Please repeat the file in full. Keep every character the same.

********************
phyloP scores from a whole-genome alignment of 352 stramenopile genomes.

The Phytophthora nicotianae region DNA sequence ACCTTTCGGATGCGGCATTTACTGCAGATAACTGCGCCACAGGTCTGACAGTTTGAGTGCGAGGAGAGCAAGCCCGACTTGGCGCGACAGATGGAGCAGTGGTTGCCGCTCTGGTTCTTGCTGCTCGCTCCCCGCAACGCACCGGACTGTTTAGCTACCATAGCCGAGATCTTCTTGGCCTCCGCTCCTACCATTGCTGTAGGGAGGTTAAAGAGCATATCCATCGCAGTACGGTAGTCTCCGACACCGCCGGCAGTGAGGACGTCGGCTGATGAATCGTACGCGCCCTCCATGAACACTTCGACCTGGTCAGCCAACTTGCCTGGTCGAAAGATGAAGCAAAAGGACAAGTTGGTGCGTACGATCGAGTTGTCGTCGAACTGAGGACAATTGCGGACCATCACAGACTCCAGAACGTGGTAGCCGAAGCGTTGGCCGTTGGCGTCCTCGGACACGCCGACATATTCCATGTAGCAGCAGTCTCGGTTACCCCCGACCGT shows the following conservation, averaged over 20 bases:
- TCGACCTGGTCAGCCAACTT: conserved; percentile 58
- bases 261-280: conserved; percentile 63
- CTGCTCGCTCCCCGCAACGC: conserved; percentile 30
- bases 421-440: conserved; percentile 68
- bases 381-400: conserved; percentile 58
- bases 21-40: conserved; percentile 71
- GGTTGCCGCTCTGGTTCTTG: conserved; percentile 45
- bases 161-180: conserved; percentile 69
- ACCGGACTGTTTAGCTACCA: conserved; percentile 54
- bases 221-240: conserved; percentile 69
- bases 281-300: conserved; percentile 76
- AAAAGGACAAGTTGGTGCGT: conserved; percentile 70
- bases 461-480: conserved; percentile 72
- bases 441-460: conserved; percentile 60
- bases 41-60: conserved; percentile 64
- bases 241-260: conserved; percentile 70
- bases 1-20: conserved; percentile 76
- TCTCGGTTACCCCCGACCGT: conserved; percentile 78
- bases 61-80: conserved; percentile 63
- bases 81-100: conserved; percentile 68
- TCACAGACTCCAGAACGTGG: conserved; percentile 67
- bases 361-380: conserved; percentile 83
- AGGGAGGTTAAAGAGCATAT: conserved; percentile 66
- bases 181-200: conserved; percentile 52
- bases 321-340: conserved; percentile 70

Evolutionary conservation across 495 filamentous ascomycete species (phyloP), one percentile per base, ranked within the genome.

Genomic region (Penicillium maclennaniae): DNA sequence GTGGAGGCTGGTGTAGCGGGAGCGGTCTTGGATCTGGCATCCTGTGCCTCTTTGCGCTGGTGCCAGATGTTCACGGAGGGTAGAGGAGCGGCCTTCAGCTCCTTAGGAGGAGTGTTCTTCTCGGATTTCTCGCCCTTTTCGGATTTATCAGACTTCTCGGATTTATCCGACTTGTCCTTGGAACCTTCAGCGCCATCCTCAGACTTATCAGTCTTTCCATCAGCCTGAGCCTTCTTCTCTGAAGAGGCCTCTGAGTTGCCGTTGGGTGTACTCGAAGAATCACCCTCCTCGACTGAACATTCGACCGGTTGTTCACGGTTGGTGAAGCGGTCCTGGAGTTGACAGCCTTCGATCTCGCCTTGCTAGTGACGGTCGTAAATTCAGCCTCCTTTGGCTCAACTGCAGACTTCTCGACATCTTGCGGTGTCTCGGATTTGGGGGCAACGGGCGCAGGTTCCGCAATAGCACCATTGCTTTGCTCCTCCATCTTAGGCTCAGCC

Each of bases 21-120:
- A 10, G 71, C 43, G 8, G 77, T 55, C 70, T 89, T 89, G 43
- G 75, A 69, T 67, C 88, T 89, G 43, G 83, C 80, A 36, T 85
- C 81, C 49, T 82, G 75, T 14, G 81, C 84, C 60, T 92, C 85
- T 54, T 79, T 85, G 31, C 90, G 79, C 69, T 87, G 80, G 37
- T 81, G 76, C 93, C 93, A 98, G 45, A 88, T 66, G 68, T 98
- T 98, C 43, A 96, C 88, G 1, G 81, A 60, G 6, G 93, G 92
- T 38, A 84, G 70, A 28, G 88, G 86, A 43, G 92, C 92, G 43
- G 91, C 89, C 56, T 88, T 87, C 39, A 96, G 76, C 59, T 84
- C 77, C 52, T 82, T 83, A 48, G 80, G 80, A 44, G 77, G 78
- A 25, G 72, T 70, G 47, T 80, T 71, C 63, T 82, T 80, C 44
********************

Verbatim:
phyloP scores from a whole-genome alignment of 352 stramenopile genomes.

The Phytophthora nicotianae region DNA sequence ACCTTTCGGATGCGGCATTTACTGCAGATAACTGCGCCACAGGTCTGACAGTTTGAGTGCGAGGAGAGCAAGCCCGACTTGGCGCGACAGATGGAGCAGTGGTTGCCGCTCTGGTTCTTGCTGCTCGCTCCCCGCAACGCACCGGACTGTTTAGCTACCATAGCCGAGATCTTCTTGGCCTCCGCTCCTACCATTGCTGTAGGGAGGTTAAAGAGCATATCCATCGCAGTACGGTAGTCTCCGACACCGCCGGCAGTGAGGACGTCGGCTGATGAATCGTACGCGCCCTCCATGAACACTTCGACCTGGTCAGCCAACTTGCCTGGTCGAAAGATGAAGCAAAAGGACAAGTTGGTGCGTACGATCGAGTTGTCGTCGAACTGAGGACAATTGCGGACCATCACAGACTCCAGAACGTGGTAGCCGAAGCGTTGGCCGTTGGCGTCCTCGGACACGCCGACATATTCCATGTAGCAGCAGTCTCGGTTACCCCCGACCGT shows the following conservation, averaged over 20 bases:
- TCGACCTGGTCAGCCAACTT: conserved; percentile 58
- bases 261-280: conserved; percentile 63
- CTGCTCGCTCCCCGCAACGC: conserved; percentile 30
- bases 421-440: conserved; percentile 68
- bases 381-400: conserved; percentile 58
- bases 21-40: conserved; percentile 71
- GGTTGCCGCTCTGGTTCTTG: conserved; percentile 45
- bases 161-180: conserved; percentile 69
- ACCGGACTGTTTAGCTACCA: conserved; percentile 54
- bases 221-240: conserved; percentile 69
- bases 281-300: conserved; percentile 76
- AAAAGGACAAGTTGGTGCGT: conserved; percentile 70
- bases 461-480: conserved; percentile 72
- bases 441-460: conserved; percentile 60
- bases 41-60: conserved; percentile 64
- bases 241-260: conserved; percentile 70
- bases 1-20: conserved; percentile 76
- TCTCGGTTACCCCCGACCGT: conserved; percentile 78
- bases 61-80: conserved; percentile 63
- bases 81-100: conserved; percentile 68
- TCACAGACTCCAGAACGTGG: conserved; percentile 67
- bases 361-380: conserved; percentile 83
- AGGGAGGTTAAAGAGCATAT: conserved; percentile 66
- bases 181-200: conserved; percentile 52
- bases 321-340: conserved; percentile 70

Evolutionary conservation across 495 filamentous ascomycete species (phyloP), one percentile per base, ranked within the genome.

Genomic region (Penicillium maclennaniae): DNA sequence GTGGAGGCTGGTGTAGCGGGAGCGGTCTTGGATCTGGCATCCTGTGCCTCTTTGCGCTGGTGCCAGATGTTCACGGAGGGTAGAGGAGCGGCCTTCAGCTCCTTAGGAGGAGTGTTCTTCTCGGATTTCTCGCCCTTTTCGGATTTATCAGACTTCTCGGATTTATCCGACTTGTCCTTGGAACCTTCAGCGCCATCCTCAGACTTATCAGTCTTTCCATCAGCCTGAGCCTTCTTCTCTGAAGAGGCCTCTGAGTTGCCGTTGGGTGTACTCGAAGAATCACCCTCCTCGACTGAACATTCGACCGGTTGTTCACGGTTGGTGAAGCGGTCCTGGAGTTGACAGCCTTCGATCTCGCCTTGCTAGTGACGGTCGTAAATTCAGCCTCCTTTGGCTCAACTGCAGACTTCTCGACATCTTGCGGTGTCTCGGATTTGGGGGCAACGGGCGCAGGTTCCGCAATAGCACCATTGCTTTGCTCCTCCATCTTAGGCTCAGCC

Each of bases 21-120:
- A 10, G 71, C 43, G 8, G 77, T 55, C 70, T 89, T 89, G 43
- G 75, A 69, T 67, C 88, T 89, G 43, G 83, C 80, A 36, T 85
- C 81, C 49, T 82, G 75, T 14, G 81, C 84, C 60, T 92, C 85
- T 54, T 79, T 85, G 31, C 90, G 79, C 69, T 87, G 80, G 37
- T 81, G 76, C 93, C 93, A 98, G 45, A 88, T 66, G 68, T 98
- T 98, C 43, A 96, C 88, G 1, G 81, A 60, G 6, G 93, G 92
- T 38, A 84, G 70, A 28, G 88, G 86, A 43, G 92, C 92, G 43
- G 91, C 89, C 56, T 88, T 87, C 39, A 96, G 76, C 59, T 84
- C 77, C 52, T 82, T 83, A 48, G 80, G 80, A 44, G 77, G 78
- A 25, G 72, T 70, G 47, T 80, T 71, C 63, T 82, T 80, C 44